This is good advice for data files that are associated with a script or module. It’s not enough, however, without also discussing the use of
__file__. Normally, a module has a global variable named
__file__ that contains the path of the executed file. It isn’t always a full path, so first resolve the full path via
os.path.abspath(). Then get the path of the containing folder via
os.path.dirname(). For example:
_dir = os.path.dirname(os.path.abspath(__file__))
os.path.join() to get the full path of a file in this directory. For example:
filename = os.path.join(_dir, "regex_sum_1432265.txt")
If a script has to open many files relative to the script directory, it may be more convenient to make this the current working directory. For example:
I sometimes come across advice or casual use in online discussions that confuses the script directory with the current working directory. The two are generally unrelated. One connection between them is that if there’s no main script (e.g. for the REPL shell or a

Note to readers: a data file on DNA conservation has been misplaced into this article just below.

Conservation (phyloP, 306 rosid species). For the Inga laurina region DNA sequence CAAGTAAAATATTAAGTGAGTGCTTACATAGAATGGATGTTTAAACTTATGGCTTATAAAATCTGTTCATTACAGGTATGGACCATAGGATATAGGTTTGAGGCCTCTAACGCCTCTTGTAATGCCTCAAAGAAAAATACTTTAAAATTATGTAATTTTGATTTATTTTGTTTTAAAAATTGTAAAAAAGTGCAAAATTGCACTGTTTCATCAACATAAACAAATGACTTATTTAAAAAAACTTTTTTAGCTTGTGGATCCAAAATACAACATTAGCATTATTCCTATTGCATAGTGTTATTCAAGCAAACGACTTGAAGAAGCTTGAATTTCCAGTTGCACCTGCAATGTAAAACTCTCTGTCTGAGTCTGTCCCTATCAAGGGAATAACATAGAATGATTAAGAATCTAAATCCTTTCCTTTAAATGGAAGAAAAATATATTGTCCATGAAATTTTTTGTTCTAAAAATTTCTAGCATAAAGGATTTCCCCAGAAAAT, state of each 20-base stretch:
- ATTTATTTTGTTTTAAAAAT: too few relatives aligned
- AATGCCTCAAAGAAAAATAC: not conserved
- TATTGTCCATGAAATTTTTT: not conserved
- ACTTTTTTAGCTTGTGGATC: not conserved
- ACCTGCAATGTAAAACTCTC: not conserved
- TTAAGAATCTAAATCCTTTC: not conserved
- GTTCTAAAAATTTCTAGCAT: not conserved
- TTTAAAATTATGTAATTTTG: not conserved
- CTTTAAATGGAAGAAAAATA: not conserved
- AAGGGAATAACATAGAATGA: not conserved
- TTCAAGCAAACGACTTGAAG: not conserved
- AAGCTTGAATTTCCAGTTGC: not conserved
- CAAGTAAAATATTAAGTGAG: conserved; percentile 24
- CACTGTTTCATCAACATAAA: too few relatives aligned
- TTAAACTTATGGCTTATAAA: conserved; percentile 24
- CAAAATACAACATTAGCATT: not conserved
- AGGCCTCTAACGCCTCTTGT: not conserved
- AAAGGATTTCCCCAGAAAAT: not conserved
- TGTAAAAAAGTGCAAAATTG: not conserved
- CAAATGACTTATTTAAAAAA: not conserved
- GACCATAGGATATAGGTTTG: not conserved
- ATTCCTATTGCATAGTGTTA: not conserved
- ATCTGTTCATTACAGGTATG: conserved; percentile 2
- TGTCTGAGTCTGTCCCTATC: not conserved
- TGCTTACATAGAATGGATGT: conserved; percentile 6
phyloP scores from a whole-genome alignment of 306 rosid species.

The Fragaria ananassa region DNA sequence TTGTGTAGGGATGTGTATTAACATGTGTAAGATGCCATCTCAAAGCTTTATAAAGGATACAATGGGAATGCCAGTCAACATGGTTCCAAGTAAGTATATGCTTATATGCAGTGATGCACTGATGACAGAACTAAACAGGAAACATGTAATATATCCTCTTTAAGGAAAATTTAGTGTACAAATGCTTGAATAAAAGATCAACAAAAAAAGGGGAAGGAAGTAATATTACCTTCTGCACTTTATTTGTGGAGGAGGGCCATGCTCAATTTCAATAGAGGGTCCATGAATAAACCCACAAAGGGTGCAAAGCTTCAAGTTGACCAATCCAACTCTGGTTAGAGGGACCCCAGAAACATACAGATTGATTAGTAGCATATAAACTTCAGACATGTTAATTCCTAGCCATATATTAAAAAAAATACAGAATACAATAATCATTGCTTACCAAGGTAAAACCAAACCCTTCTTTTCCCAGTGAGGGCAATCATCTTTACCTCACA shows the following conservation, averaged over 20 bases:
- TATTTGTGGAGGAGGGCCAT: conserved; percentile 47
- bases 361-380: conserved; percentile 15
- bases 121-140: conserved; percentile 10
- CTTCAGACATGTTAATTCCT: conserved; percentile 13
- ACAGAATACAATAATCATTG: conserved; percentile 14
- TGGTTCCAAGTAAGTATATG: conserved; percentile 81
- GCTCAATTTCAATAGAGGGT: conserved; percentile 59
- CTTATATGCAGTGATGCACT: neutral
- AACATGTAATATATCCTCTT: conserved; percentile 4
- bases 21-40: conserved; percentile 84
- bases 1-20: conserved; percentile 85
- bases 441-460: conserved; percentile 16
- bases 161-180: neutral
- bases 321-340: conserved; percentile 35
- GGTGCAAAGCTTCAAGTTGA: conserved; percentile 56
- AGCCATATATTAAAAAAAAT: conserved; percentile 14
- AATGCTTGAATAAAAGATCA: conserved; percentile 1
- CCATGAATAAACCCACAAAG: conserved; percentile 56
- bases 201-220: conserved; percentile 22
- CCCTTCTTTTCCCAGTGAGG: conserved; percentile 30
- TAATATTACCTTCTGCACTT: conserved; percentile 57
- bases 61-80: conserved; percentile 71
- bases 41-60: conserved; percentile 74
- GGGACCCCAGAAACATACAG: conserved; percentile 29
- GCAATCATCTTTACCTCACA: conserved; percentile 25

-c command), by default the current working directory is added to
sys.path (for use by
import statements) as if it’s the ‘script directory’.
izan, the screenshot in your message does not show where Python is stored. It’s a folder of shell links (i.e. “.LNK” files) in the start menu. In particular, it’s a folder in “Microsoft\Windows\Start Menu\Programs”, which is relative to either the current user’s “%AppData%” folder or the system’s “%ProgramData%” folder. A shell link (shortcut) contains a command line to execute and sets the initial working directory, among other things.
By default for an all-users installation, 64-bit Python 3.10 is installed in “%ProgramFiles%\Python310”. By default for a per-user installation, it’s installed in “%LocalAppData%\Programs\Python\Python310”.